None of this is to say that Parasite did not deserve its success. Certainly, it is one of the most unusual and interesting films ever to have won such widespread acclaim: a near-uncategorisable combination of Hitchcock, Kubrick and Alan Ayckbourn, it is simultaneously a tense domestic thriller and a sardonic commentary on issues of class and status. One might almost describe it as Upstairs, Downstairs with ultraviolence, if this was not too glib a description. Its success has pacified many of the critics who were preparing to carp angrily had 1917 and Sam Mendes won their awards, as expected. (It has also come as a surprise to bookmakers, who were offering odds of 5-1 on Parasite as recently as last week.) A film that has dealt with social issues and contains South Korean actors has triumphed over a predominantly white and male-based war epic, which, like Dunkirk a couple of years ago, would undoubtedly have won Best Film had the make-up of the Academy been closer to two decades ago.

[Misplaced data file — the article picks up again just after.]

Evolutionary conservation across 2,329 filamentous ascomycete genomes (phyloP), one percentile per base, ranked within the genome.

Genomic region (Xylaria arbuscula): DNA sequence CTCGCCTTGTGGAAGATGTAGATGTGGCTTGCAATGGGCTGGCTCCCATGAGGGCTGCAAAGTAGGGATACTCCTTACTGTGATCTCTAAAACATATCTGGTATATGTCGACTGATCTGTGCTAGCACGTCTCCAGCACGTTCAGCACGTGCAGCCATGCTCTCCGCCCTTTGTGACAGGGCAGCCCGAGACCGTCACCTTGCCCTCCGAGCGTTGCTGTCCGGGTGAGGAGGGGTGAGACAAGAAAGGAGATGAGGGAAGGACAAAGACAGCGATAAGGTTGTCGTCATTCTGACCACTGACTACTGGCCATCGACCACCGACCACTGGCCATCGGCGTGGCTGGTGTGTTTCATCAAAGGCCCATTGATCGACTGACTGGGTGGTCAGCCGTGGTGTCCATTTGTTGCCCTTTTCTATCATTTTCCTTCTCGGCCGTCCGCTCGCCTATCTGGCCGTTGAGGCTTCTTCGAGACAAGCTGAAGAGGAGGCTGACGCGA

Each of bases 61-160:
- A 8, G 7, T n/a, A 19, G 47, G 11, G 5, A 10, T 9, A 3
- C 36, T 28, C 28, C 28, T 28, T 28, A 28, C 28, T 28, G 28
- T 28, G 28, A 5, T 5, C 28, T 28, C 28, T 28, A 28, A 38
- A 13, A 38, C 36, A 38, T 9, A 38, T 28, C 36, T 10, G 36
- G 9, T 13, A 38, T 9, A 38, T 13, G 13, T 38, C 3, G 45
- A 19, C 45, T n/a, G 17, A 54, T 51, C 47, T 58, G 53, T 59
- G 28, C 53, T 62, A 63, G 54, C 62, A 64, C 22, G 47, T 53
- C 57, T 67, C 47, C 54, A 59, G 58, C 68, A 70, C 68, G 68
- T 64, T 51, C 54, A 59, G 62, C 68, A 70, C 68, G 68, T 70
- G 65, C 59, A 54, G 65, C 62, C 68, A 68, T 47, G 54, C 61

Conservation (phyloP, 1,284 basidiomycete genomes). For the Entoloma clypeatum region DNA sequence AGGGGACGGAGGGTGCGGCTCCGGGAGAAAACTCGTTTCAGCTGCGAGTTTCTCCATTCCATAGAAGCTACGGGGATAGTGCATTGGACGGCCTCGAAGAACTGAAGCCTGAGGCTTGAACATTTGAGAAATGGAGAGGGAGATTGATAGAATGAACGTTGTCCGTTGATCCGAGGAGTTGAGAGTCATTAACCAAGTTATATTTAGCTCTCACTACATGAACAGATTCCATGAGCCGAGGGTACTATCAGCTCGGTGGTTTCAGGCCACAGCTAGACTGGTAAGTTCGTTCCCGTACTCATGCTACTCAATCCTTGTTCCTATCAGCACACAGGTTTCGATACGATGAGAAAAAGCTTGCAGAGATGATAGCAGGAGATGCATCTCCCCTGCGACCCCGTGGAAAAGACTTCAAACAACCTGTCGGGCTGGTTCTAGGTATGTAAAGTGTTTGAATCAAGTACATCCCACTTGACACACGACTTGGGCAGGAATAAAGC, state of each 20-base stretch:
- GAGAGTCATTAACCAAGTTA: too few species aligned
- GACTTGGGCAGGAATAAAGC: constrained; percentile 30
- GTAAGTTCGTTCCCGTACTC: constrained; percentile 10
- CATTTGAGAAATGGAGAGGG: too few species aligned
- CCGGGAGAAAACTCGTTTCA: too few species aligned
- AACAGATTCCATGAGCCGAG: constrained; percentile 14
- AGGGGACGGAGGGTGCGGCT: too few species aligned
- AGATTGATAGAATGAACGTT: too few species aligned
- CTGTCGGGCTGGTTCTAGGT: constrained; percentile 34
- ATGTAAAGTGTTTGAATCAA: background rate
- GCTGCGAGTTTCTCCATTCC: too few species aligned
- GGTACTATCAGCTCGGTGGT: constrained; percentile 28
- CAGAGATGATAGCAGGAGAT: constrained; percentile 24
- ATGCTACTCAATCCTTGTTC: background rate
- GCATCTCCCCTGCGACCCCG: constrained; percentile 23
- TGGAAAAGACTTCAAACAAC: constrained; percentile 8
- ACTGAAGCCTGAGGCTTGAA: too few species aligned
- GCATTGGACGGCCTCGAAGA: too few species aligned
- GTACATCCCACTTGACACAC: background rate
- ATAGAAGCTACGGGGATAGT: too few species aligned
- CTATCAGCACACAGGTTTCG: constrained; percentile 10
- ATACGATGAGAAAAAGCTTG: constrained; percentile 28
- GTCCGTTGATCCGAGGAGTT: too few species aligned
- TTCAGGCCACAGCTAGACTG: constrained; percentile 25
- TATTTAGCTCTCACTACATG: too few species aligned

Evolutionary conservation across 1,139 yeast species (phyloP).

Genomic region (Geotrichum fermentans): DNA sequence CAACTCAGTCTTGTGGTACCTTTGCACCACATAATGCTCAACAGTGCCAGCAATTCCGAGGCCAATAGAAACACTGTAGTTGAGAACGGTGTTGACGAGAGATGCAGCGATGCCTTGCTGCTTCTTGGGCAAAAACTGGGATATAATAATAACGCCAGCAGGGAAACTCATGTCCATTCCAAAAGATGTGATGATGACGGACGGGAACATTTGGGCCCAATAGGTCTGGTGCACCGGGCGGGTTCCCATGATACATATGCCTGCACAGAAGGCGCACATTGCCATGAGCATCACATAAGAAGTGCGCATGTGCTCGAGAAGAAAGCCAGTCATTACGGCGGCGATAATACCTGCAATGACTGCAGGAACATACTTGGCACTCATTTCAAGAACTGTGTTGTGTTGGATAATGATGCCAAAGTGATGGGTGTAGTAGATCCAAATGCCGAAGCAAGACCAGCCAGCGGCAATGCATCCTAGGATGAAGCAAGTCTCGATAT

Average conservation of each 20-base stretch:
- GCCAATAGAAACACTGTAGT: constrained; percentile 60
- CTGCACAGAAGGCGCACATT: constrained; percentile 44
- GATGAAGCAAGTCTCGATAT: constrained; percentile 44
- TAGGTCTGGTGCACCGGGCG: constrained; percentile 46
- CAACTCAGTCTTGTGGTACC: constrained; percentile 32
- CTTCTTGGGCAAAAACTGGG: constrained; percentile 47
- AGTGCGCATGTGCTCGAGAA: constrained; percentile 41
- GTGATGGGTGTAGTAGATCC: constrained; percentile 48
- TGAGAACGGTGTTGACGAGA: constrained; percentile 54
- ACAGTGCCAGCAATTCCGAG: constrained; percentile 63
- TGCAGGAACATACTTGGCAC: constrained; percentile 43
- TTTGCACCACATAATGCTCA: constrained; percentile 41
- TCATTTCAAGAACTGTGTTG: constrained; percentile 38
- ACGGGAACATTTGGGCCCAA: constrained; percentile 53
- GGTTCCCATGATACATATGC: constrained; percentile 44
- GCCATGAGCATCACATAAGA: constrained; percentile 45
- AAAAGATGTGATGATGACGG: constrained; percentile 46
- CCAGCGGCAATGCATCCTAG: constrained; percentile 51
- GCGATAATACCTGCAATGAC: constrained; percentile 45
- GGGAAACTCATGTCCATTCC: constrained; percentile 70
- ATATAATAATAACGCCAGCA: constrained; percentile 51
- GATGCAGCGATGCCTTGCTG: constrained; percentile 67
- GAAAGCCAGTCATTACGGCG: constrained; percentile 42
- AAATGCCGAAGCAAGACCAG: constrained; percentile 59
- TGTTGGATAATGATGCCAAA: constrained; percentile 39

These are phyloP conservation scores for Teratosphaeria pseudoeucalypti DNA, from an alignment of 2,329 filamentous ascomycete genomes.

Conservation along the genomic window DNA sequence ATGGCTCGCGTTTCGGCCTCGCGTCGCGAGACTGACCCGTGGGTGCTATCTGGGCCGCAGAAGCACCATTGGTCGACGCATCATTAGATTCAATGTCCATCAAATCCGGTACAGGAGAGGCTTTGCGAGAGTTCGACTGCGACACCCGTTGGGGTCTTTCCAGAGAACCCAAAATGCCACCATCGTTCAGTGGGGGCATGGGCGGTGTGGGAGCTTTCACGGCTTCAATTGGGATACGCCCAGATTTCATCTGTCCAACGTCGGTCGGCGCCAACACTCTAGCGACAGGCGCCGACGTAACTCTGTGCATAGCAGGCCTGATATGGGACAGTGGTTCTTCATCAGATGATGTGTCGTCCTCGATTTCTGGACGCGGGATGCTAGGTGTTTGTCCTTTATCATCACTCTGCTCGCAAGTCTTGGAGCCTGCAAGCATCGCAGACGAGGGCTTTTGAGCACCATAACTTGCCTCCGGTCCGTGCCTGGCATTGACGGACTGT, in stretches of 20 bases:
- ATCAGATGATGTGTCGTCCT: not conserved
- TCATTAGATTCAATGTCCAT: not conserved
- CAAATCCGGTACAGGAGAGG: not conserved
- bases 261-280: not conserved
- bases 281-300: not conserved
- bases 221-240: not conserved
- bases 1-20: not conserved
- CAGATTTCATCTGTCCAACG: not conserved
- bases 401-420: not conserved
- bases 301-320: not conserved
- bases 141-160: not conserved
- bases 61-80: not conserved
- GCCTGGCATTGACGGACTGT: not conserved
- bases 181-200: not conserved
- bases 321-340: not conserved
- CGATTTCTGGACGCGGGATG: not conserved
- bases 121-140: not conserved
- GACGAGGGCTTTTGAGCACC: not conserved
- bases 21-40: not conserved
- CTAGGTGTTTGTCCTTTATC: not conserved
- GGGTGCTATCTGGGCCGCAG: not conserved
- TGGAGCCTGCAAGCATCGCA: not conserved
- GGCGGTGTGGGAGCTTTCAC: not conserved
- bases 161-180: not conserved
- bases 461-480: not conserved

It is hard to overestimate the extent to which Oscar voters, who are now younger and more diverse, dislike being seen as old-fashioned and reactionary. While the BAFTAs gave 1917 several major awards, there was anger that it won both Best Film and Best British Film, apparently frustrating a worthy winner in the latter category; Parasite winning Best Film and Best Foreign Film at the Oscars, by contrast, was welcomed and seen as its due. BAFTA’s lack of BAME nominees was also much-criticised, leading none other than its patron Prince William to make a stern speech, saying ‘we find ourselves talking again about the need to do more to ensure diversity in the sector and in the awards process – that simply cannot be right in this day and age.’ At a time when his brother’s choice of a mixed-race wife – and an actress, to boot – has led to its own controversy, he might be accused of a lack of self-awareness, but the point has been made. Any institution that produces a ‘hideously white’ short list can now expect criticism, whatever the merits of the films.